The reaction from student readers was, as I recall, mixed. Comix fans loved it. The rest, and they outnumbered us comix dorks 1,000 to one, thought that it was weird, a nerdy strip for the Dungeons & Dragons crowd. Halfway through the first year, Smith turned it into a political strip, like Walt Kelly's Pogo, his greatest inspiration. It was something of a disaster and a firebrand African Studies prof got so worked up over a storyline on racism that he and a small band of his students stormed the newsroom in protest! Smith stayed at The Lantern for a year after I left, then published Thorn in a Columbus comics paper, Hoot. I lost track of him after that and always wondered what happened to such a talented guy. Then one day in the late Eighties, I wandered into a comic book shop and was surprised and delighted to see a copy of the latest issue of Bone, published by his own company. He's been an A-list comix creator ever since.

Wednesday, June 4, 2014

Tank Man

It's one of the enduring images of the late 20th century. A simple act of defiance and courage. Twenty-five years ago, on June 5, 1989, one day after the Chinese army's deadly crushing of the 1989 Tiananmen Square protests in Beijing, a single, unarmed young man stood his ground before a column of tanks on the Avenue of Eternal Peace. He had grocery bags in his hands and was obviously just passing when, on impulse, he made a remarkable stand, very likely a fatal one.

This extraordinary confrontation became an icon of the struggle for freedom around the world. Chinese secret police confiscated most of the film and photos taken at the scene, but a few made it out.

We know him simply as Tank Man. I had this photo pinned above my drawing board for years.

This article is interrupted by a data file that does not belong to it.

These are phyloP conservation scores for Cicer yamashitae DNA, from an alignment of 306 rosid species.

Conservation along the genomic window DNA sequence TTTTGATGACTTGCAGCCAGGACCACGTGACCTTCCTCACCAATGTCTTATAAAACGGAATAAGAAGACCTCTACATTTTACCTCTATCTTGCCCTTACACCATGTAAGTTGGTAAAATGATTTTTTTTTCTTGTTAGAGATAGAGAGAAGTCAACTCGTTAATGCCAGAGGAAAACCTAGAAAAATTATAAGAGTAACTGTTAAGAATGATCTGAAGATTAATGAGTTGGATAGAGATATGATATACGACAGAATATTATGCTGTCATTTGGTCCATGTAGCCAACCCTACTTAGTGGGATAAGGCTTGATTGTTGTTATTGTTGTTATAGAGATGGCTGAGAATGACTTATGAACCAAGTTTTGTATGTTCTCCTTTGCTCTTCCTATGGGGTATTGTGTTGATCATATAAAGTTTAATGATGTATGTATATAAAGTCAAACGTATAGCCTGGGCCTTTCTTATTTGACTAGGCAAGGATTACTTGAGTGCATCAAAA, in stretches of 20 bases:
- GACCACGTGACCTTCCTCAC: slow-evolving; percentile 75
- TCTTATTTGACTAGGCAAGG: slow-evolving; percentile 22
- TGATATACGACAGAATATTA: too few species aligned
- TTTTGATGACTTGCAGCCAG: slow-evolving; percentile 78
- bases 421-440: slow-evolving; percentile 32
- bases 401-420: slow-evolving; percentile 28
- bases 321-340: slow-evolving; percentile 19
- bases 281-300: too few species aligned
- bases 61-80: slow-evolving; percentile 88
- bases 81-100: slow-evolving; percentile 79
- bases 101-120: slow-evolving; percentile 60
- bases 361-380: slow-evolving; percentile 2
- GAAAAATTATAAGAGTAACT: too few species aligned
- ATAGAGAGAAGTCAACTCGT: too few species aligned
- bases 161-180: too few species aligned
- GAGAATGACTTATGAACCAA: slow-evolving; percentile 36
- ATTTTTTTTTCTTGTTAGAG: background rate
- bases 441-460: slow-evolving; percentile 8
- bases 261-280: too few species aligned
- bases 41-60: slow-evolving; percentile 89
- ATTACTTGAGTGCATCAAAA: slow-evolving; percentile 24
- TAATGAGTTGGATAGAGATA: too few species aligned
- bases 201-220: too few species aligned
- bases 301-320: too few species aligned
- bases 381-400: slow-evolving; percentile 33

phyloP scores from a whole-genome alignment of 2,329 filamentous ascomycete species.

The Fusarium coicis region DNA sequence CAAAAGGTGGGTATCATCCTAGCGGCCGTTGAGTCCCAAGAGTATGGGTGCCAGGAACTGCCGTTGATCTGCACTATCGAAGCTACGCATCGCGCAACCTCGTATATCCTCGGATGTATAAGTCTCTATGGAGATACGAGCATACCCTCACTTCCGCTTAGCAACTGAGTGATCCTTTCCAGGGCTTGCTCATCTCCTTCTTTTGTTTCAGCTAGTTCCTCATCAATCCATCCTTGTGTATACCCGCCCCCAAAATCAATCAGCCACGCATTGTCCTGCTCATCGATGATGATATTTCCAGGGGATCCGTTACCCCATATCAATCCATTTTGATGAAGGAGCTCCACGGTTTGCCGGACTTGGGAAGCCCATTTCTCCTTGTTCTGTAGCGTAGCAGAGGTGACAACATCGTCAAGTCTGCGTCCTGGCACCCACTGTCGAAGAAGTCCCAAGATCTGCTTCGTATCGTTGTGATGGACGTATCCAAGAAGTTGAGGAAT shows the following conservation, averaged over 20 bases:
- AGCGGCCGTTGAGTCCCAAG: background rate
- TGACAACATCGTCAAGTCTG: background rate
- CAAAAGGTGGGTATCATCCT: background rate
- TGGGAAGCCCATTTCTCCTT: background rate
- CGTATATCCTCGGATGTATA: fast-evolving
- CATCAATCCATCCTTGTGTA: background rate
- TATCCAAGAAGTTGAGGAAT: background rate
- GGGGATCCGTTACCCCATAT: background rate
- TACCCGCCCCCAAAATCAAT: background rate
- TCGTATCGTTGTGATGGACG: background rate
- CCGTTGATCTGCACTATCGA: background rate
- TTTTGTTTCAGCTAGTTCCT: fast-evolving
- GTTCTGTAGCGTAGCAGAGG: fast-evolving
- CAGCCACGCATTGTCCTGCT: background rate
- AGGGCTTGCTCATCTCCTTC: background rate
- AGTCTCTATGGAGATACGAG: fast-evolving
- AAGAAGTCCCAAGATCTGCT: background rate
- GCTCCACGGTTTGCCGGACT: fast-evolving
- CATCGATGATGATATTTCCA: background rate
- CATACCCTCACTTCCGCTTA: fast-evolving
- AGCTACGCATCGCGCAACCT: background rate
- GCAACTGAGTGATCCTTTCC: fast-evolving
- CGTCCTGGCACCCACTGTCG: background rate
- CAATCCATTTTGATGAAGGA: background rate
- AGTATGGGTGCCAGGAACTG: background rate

His identity remains a mystery. His name may be Wang Weilin, a 19-year-old student. Speculation continues to circulate about Tank Man’s fate. Thousands of Chinese were imprisoned for their involvement in the protests, some of them kept in jail for almost their entire lives. Others– the number is unknown– were executed. Many of the student protestors on the Square were shot in the back of the head. No one has been able to determine whether Tank Man was among them. China continues to officially claim it doesn't know his identity, which is laughable, of course.

Is Tank Man an enduring symbol? Sadly, no. All around the world, when given the choice, totalitarianism is replaced with even more brutal theocracies. As a species, we seem to long for repression, as long as we can choose its form. I fear his sacrifice was for naught. Economic freedom, at least for the elite, came to China, but not political or intellectual freedom. The authorities have effectively erased him, and this image, from collective Chinese thought. Only a few Chinese have ever seen this picture, or know when and where it occurred. As for the "democratic" world, western capitalists didn't hesitate for a second  after Tiananmen Square in their lustful embrace of cheap Chinese labor and lax regulation. China was, and is, their industrial wet dream.

There are rumors that Tank Man was put to death by a firing squad a few months after the protests. China executes more prisoners than the rest of the world combined, although the exact number is a state secret. The only official word of his fate came In a 1990 interview with Barbara Walters, when former Chinese leader Jiang Zemin said he couldn’t confirm whether the man was alive or not. He said in English, “I think never, never killed.”

Who are we to claim the moral high ground? Here in the US, as we race toward plutocracy, protests (at least from the left) are brutally repressed. We are free to vent online, but if the authorities deem you a true threat, whatever that is, your every move is tracked, your emails and phone calls monitored, or they simply label you a "terrorist" and you disappear into a secret "justice" system, stripped of rights and locked up in solitary. American citizens are executed by drones, without due process or even a trial, or gunned down in the streets by a militarized police force that seldom is restrained or punished for its excesses. Over 2.2 million Americans, 1 in 10, are imprisoned, most for minor drug crimes, many in for-profit supermax prisons. Sociopath billionaires control every level of government and public life, and manipulate gullible fools into doing their bidding. 

Just keep your trap shut, watch Netflix and max out those credit cards. We're the greatest country on earth, remember?

Would you stand up to the tanks?